Information is reviewed on the life histories and demographic patterns of shade-tolerant herbs of temperate deciduous forest. Most of the species that have been studied are deciduous perennials. These species generally have a juvenile (non-flowering) period of several years followed by an extended period of flower and seed production. About half the species reviewed are self-incompatible, the others are at least partially self-compatible. Although vegetative reproduction is common, replacement does not always occur by vegetative spread; many species appear to be able to replace themselves by seed. Sexual reproductive effort ranges from 1–5 to 50 % among the species reviewed; seed weight averages 2–6 mg. Short dormancy periods (one season) are most common, with germination rates generally below 50%.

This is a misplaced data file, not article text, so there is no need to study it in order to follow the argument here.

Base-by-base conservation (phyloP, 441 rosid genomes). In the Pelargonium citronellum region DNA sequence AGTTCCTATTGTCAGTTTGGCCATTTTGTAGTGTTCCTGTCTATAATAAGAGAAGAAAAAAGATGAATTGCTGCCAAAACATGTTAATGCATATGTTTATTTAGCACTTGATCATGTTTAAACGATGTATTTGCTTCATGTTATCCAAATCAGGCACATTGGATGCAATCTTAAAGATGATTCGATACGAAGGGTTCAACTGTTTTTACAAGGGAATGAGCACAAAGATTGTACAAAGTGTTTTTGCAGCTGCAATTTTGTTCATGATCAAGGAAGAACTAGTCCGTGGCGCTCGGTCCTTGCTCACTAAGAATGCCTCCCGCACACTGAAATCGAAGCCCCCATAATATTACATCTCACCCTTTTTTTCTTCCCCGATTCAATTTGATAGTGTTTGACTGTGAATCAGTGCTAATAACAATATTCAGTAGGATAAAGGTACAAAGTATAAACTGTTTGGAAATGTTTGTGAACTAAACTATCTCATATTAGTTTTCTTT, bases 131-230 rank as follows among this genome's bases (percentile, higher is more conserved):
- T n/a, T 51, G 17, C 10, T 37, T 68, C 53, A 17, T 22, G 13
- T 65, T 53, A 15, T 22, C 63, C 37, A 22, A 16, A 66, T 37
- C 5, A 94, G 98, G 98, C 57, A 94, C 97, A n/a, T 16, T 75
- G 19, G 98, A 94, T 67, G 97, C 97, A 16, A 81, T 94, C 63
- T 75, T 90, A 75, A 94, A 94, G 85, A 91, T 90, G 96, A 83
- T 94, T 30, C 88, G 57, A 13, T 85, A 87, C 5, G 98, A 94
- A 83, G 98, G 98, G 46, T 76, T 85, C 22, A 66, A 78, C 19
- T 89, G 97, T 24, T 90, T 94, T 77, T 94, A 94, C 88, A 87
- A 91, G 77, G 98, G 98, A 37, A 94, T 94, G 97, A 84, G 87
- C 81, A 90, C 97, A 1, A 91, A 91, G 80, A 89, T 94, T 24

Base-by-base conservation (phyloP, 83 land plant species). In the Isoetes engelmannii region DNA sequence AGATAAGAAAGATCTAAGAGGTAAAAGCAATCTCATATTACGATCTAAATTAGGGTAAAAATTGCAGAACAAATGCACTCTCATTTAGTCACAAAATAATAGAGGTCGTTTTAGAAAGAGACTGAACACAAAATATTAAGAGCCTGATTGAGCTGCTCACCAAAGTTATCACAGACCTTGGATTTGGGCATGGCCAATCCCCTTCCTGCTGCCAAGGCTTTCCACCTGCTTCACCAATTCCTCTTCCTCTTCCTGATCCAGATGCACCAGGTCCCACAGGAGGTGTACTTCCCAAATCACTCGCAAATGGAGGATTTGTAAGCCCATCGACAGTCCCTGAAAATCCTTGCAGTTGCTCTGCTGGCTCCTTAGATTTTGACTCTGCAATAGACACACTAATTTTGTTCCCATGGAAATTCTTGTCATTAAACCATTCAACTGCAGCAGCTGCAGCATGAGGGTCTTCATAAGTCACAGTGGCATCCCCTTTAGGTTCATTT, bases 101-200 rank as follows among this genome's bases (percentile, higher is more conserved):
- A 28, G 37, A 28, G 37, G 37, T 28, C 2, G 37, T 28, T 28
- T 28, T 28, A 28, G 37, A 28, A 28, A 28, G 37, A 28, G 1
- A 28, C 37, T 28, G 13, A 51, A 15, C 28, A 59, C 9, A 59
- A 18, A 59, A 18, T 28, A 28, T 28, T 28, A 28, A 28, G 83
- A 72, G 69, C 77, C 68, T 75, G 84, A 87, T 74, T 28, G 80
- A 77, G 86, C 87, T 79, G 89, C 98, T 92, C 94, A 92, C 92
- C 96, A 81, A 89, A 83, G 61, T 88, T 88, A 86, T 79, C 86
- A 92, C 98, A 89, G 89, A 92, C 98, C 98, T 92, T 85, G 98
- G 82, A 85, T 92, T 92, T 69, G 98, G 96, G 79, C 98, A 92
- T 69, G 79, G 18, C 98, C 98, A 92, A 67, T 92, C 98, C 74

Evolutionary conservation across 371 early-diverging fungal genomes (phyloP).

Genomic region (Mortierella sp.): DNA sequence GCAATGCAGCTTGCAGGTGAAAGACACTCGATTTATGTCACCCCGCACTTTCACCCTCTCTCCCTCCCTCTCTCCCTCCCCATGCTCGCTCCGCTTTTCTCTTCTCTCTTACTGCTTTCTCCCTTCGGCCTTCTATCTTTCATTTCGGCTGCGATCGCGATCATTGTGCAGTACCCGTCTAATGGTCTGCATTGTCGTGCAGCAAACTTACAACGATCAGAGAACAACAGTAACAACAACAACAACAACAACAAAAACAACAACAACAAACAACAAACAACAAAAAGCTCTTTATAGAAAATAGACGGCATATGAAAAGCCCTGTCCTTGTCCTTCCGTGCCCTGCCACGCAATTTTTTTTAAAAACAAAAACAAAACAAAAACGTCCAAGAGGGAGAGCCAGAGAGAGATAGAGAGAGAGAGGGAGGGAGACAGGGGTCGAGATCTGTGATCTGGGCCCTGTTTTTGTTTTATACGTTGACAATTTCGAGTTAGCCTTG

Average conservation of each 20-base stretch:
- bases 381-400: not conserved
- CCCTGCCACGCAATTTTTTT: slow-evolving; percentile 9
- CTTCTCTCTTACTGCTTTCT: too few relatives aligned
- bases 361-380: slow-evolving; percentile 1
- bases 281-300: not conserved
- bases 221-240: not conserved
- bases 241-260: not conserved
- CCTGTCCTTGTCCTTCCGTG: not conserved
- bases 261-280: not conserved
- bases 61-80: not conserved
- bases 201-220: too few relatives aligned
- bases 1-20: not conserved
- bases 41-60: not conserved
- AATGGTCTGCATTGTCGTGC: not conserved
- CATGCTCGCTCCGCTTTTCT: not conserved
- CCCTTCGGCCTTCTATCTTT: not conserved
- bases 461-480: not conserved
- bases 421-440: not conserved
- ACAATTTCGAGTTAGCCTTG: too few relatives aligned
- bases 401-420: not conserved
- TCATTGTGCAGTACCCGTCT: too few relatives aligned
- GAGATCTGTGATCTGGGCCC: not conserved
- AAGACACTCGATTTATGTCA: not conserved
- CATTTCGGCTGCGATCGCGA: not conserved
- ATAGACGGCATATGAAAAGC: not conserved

Mortality rates of small plants are high, but decline as plant size increases. ‘Ageing’ does not appear to occur. No information exists on population growth rates of temperate deciduous forest herbs, or on the temporal stability of their population sizes or structures. The transition matrix model is suggested as a promising approach to future studies in plant demography.